In case you were wondering if you can tow a Bugeye on a tow dolly, Ken has 9,000 miles under his belt towing this car behind his motor home (shown below), without issue.

This month, Ken and Sandy piled their dogs, luggage and a bird into their RV and drove from North of Chicago to our door, for a new windshield and rear disk brake upgrade, done while they slept in our front lot!

A rear disk brake upgrade ends leaking rear wheel cylinder issues forever! (click to read more in our catalog)

Once the car was complete, the crew headed south to the Florida Keys with their much improved Bugeye in tow.

Many have asked if you need to remove the driveshaft to flat tow a Bugeye, and even UHAUL tells you this is required, but that seems to only apply to automatic transmissions. Ken reports no issues, after towing this Sprite all over America, driveshaft in place, without trouble.

Ready to head South for the winter!

Bugeye Sprite LED lights

Here’s another former Bugeye owner (had one in the 60s) who added a new Bugeye to his life! This is Mr Walker and his new Bugeye “Miller,” a car you might have seen recently for sale on our site. In the photo below, you see him with son Scott.

The two Walkers came to visit us in Scott’s new Tesla Model 3, all the way from North of Toronto (see below).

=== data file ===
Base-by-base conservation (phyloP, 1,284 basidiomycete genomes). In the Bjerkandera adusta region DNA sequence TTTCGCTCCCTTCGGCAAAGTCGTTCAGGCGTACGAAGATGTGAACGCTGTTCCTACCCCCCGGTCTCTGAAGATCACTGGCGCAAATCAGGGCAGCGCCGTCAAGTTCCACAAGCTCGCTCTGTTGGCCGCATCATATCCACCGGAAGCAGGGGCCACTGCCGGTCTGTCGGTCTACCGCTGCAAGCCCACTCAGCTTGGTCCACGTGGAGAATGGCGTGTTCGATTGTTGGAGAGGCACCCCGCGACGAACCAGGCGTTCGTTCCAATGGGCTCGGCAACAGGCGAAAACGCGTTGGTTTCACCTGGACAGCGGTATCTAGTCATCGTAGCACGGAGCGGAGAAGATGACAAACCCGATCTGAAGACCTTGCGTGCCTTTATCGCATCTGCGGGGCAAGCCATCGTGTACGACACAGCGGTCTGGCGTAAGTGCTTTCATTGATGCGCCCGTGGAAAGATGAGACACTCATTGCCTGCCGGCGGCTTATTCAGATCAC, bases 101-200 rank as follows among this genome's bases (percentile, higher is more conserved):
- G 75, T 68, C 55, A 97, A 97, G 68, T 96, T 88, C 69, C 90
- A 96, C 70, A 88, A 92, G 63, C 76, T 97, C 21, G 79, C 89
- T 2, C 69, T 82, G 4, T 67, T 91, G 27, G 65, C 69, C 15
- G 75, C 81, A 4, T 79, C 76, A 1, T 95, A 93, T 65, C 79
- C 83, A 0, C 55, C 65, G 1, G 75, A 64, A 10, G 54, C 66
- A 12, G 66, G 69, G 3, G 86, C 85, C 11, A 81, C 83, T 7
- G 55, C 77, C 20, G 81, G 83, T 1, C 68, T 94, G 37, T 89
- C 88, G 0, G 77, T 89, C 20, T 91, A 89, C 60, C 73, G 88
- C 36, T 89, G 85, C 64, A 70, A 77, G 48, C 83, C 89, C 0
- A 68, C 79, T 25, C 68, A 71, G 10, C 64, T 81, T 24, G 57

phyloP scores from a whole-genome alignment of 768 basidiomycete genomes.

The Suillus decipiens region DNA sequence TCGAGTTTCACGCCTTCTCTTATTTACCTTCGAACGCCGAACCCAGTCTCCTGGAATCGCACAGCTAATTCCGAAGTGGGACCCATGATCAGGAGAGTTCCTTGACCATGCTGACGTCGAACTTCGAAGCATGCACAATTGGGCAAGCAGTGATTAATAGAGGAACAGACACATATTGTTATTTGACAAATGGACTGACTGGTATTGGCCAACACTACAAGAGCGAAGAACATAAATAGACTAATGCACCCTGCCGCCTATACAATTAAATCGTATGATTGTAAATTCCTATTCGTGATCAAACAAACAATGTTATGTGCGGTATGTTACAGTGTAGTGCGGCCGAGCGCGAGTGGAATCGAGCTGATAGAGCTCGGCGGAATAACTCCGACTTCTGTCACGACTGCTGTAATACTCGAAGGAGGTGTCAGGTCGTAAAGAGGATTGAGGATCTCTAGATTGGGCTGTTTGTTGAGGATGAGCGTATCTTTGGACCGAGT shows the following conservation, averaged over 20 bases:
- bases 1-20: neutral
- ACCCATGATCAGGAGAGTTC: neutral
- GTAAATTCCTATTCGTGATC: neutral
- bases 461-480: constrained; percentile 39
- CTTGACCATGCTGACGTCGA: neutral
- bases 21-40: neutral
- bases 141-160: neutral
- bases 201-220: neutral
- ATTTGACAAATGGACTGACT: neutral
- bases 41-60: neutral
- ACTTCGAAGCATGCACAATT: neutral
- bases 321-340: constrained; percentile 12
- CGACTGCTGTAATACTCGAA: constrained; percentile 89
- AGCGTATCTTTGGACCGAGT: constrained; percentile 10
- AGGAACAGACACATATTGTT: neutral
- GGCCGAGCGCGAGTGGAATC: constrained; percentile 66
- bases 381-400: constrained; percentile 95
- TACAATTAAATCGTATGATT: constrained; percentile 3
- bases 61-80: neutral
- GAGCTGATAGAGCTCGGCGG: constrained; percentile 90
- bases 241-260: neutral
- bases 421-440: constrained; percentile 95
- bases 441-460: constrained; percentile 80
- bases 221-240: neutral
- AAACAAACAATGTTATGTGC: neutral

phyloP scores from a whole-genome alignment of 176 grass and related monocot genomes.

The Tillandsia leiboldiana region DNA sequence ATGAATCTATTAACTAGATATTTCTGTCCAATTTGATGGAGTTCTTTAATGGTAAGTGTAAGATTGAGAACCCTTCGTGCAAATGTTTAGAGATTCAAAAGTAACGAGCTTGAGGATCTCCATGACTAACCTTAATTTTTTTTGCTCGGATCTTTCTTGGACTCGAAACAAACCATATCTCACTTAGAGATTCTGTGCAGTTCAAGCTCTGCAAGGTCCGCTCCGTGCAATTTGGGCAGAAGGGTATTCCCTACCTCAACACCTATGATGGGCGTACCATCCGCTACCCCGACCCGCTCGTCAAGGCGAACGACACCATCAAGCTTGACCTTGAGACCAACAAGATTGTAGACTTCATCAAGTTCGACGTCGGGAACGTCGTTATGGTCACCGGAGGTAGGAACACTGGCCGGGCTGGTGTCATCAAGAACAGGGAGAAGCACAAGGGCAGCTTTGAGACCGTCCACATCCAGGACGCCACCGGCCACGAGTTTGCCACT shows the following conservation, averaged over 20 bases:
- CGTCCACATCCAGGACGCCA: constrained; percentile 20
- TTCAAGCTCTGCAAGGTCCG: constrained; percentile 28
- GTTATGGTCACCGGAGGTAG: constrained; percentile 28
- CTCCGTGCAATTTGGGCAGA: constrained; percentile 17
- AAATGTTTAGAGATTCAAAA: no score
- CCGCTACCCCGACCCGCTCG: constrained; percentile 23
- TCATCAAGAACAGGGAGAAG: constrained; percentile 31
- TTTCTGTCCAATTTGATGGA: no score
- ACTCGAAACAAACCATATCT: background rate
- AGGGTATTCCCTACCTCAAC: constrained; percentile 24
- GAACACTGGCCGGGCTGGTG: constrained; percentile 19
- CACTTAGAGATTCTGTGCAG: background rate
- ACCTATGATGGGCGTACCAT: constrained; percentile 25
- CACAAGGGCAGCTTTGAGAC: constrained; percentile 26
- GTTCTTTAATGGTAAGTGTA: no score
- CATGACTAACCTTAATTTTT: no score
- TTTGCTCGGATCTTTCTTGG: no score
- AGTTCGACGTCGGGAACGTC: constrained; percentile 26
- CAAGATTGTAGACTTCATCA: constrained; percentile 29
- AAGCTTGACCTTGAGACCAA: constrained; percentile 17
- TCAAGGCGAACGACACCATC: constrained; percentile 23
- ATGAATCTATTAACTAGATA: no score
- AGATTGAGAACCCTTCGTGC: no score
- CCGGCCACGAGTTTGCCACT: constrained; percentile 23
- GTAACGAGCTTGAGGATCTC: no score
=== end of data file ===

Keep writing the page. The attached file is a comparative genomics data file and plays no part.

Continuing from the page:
It’s fascinating to me that they came in an electric car, particularly since all modern electrics require some extra thought to use. They needed to charge-up three or four times along the way on their ten hour trip. Tesla’s software and mapping makes that easy, but life with an electric car requires active participation and thought in a manner similar to interacting with an old British car.

Driving around in a classic English car, one inevitably knows about what could go wrong and how one might fix it. Driving in a Tesla, one has to know where you could run out of juice and how to string together charging stations. While the two cars couldn’t be more different, life with a Tesla today is actually a lot like life with an old English car. It’s an active relationship. So I found it fascinating that father was getting back into Bugeyes, while son has found his passion in a new Tesla. There are more similarities to the two categories of vehicle than I initially might have thought.